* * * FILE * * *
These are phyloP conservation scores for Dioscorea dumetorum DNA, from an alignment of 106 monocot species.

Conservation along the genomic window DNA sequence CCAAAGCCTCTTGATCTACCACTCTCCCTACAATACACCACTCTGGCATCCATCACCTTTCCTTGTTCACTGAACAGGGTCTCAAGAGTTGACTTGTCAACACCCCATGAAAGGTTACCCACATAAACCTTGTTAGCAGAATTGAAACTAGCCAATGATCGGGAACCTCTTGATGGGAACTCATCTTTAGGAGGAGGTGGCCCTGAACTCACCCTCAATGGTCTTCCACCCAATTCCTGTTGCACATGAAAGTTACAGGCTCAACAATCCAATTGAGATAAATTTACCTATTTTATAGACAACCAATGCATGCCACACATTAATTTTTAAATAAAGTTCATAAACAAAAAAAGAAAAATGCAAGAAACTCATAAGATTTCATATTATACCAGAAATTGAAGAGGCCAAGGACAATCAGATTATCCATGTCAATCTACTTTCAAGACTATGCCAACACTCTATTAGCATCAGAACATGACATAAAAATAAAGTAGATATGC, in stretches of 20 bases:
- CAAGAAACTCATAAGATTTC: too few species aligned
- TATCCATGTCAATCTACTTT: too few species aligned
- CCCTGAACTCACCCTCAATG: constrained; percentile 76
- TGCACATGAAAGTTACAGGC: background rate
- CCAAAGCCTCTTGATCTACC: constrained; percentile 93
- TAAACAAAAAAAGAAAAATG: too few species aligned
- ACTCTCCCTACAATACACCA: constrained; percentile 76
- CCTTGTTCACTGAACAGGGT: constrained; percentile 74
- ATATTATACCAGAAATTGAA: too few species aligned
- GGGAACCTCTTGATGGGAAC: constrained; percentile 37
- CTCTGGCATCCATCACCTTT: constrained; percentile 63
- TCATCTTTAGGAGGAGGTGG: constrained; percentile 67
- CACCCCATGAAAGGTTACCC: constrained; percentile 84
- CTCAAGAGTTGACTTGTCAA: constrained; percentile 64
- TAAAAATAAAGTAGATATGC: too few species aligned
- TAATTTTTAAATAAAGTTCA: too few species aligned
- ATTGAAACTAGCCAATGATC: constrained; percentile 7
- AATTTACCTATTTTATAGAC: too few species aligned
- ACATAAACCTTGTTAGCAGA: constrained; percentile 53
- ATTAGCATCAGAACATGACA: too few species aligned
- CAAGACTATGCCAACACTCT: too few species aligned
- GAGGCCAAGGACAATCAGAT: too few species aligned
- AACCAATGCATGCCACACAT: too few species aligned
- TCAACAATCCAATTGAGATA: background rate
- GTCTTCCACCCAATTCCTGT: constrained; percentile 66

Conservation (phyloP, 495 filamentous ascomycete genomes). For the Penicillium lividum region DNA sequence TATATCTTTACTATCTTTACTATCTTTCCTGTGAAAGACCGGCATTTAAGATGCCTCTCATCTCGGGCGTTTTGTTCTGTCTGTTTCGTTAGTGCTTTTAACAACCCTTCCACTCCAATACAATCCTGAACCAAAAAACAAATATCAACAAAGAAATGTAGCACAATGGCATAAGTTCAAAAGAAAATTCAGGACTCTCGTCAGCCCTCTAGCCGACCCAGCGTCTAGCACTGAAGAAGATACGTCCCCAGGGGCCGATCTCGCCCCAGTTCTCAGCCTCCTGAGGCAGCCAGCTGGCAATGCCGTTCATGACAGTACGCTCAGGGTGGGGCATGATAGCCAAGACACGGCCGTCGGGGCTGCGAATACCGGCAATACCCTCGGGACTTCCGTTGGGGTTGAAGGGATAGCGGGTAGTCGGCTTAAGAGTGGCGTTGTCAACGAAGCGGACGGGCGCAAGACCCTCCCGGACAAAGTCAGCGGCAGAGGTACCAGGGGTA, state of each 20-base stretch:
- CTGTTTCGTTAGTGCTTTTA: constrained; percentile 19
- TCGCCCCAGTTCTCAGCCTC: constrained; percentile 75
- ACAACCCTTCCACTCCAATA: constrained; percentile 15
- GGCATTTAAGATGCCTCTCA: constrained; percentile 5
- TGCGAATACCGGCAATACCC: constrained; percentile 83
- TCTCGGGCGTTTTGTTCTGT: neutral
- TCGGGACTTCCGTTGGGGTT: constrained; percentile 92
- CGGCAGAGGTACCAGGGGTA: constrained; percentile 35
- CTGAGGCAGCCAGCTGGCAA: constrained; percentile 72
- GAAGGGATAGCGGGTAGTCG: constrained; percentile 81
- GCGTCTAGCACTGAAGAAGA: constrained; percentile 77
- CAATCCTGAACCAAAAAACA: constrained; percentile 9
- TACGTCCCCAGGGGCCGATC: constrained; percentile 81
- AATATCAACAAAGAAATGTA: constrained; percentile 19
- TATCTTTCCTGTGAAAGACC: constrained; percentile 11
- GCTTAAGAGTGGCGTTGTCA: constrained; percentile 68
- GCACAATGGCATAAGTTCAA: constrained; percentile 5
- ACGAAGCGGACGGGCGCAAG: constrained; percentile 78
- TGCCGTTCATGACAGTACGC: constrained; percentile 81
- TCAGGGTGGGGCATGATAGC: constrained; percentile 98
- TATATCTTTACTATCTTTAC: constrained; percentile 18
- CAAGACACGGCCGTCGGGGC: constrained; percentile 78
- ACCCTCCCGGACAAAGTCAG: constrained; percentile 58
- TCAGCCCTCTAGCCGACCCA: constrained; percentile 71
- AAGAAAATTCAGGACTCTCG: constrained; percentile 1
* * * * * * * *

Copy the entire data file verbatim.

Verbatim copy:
These are phyloP conservation scores for Dioscorea dumetorum DNA, from an alignment of 106 monocot species.

Conservation along the genomic window DNA sequence CCAAAGCCTCTTGATCTACCACTCTCCCTACAATACACCACTCTGGCATCCATCACCTTTCCTTGTTCACTGAACAGGGTCTCAAGAGTTGACTTGTCAACACCCCATGAAAGGTTACCCACATAAACCTTGTTAGCAGAATTGAAACTAGCCAATGATCGGGAACCTCTTGATGGGAACTCATCTTTAGGAGGAGGTGGCCCTGAACTCACCCTCAATGGTCTTCCACCCAATTCCTGTTGCACATGAAAGTTACAGGCTCAACAATCCAATTGAGATAAATTTACCTATTTTATAGACAACCAATGCATGCCACACATTAATTTTTAAATAAAGTTCATAAACAAAAAAAGAAAAATGCAAGAAACTCATAAGATTTCATATTATACCAGAAATTGAAGAGGCCAAGGACAATCAGATTATCCATGTCAATCTACTTTCAAGACTATGCCAACACTCTATTAGCATCAGAACATGACATAAAAATAAAGTAGATATGC, in stretches of 20 bases:
- CAAGAAACTCATAAGATTTC: too few species aligned
- TATCCATGTCAATCTACTTT: too few species aligned
- CCCTGAACTCACCCTCAATG: constrained; percentile 76
- TGCACATGAAAGTTACAGGC: background rate
- CCAAAGCCTCTTGATCTACC: constrained; percentile 93
- TAAACAAAAAAAGAAAAATG: too few species aligned
- ACTCTCCCTACAATACACCA: constrained; percentile 76
- CCTTGTTCACTGAACAGGGT: constrained; percentile 74
- ATATTATACCAGAAATTGAA: too few species aligned
- GGGAACCTCTTGATGGGAAC: constrained; percentile 37
- CTCTGGCATCCATCACCTTT: constrained; percentile 63
- TCATCTTTAGGAGGAGGTGG: constrained; percentile 67
- CACCCCATGAAAGGTTACCC: constrained; percentile 84
- CTCAAGAGTTGACTTGTCAA: constrained; percentile 64
- TAAAAATAAAGTAGATATGC: too few species aligned
- TAATTTTTAAATAAAGTTCA: too few species aligned
- ATTGAAACTAGCCAATGATC: constrained; percentile 7
- AATTTACCTATTTTATAGAC: too few species aligned
- ACATAAACCTTGTTAGCAGA: constrained; percentile 53
- ATTAGCATCAGAACATGACA: too few species aligned
- CAAGACTATGCCAACACTCT: too few species aligned
- GAGGCCAAGGACAATCAGAT: too few species aligned
- AACCAATGCATGCCACACAT: too few species aligned
- TCAACAATCCAATTGAGATA: background rate
- GTCTTCCACCCAATTCCTGT: constrained; percentile 66

Conservation (phyloP, 495 filamentous ascomycete genomes). For the Penicillium lividum region DNA sequence TATATCTTTACTATCTTTACTATCTTTCCTGTGAAAGACCGGCATTTAAGATGCCTCTCATCTCGGGCGTTTTGTTCTGTCTGTTTCGTTAGTGCTTTTAACAACCCTTCCACTCCAATACAATCCTGAACCAAAAAACAAATATCAACAAAGAAATGTAGCACAATGGCATAAGTTCAAAAGAAAATTCAGGACTCTCGTCAGCCCTCTAGCCGACCCAGCGTCTAGCACTGAAGAAGATACGTCCCCAGGGGCCGATCTCGCCCCAGTTCTCAGCCTCCTGAGGCAGCCAGCTGGCAATGCCGTTCATGACAGTACGCTCAGGGTGGGGCATGATAGCCAAGACACGGCCGTCGGGGCTGCGAATACCGGCAATACCCTCGGGACTTCCGTTGGGGTTGAAGGGATAGCGGGTAGTCGGCTTAAGAGTGGCGTTGTCAACGAAGCGGACGGGCGCAAGACCCTCCCGGACAAAGTCAGCGGCAGAGGTACCAGGGGTA, state of each 20-base stretch:
- CTGTTTCGTTAGTGCTTTTA: constrained; percentile 19
- TCGCCCCAGTTCTCAGCCTC: constrained; percentile 75
- ACAACCCTTCCACTCCAATA: constrained; percentile 15
- GGCATTTAAGATGCCTCTCA: constrained; percentile 5
- TGCGAATACCGGCAATACCC: constrained; percentile 83
- TCTCGGGCGTTTTGTTCTGT: neutral
- TCGGGACTTCCGTTGGGGTT: constrained; percentile 92
- CGGCAGAGGTACCAGGGGTA: constrained; percentile 35
- CTGAGGCAGCCAGCTGGCAA: constrained; percentile 72
- GAAGGGATAGCGGGTAGTCG: constrained; percentile 81
- GCGTCTAGCACTGAAGAAGA: constrained; percentile 77
- CAATCCTGAACCAAAAAACA: constrained; percentile 9
- TACGTCCCCAGGGGCCGATC: constrained; percentile 81
- AATATCAACAAAGAAATGTA: constrained; percentile 19
- TATCTTTCCTGTGAAAGACC: constrained; percentile 11
- GCTTAAGAGTGGCGTTGTCA: constrained; percentile 68
- GCACAATGGCATAAGTTCAA: constrained; percentile 5
- ACGAAGCGGACGGGCGCAAG: constrained; percentile 78
- TGCCGTTCATGACAGTACGC: constrained; percentile 81
- TCAGGGTGGGGCATGATAGC: constrained; percentile 98
- TATATCTTTACTATCTTTAC: constrained; percentile 18
- CAAGACACGGCCGTCGGGGC: constrained; percentile 78
- ACCCTCCCGGACAAAGTCAG: constrained; percentile 58
- TCAGCCCTCTAGCCGACCCA: constrained; percentile 71
- AAGAAAATTCAGGACTCTCG: constrained; percentile 1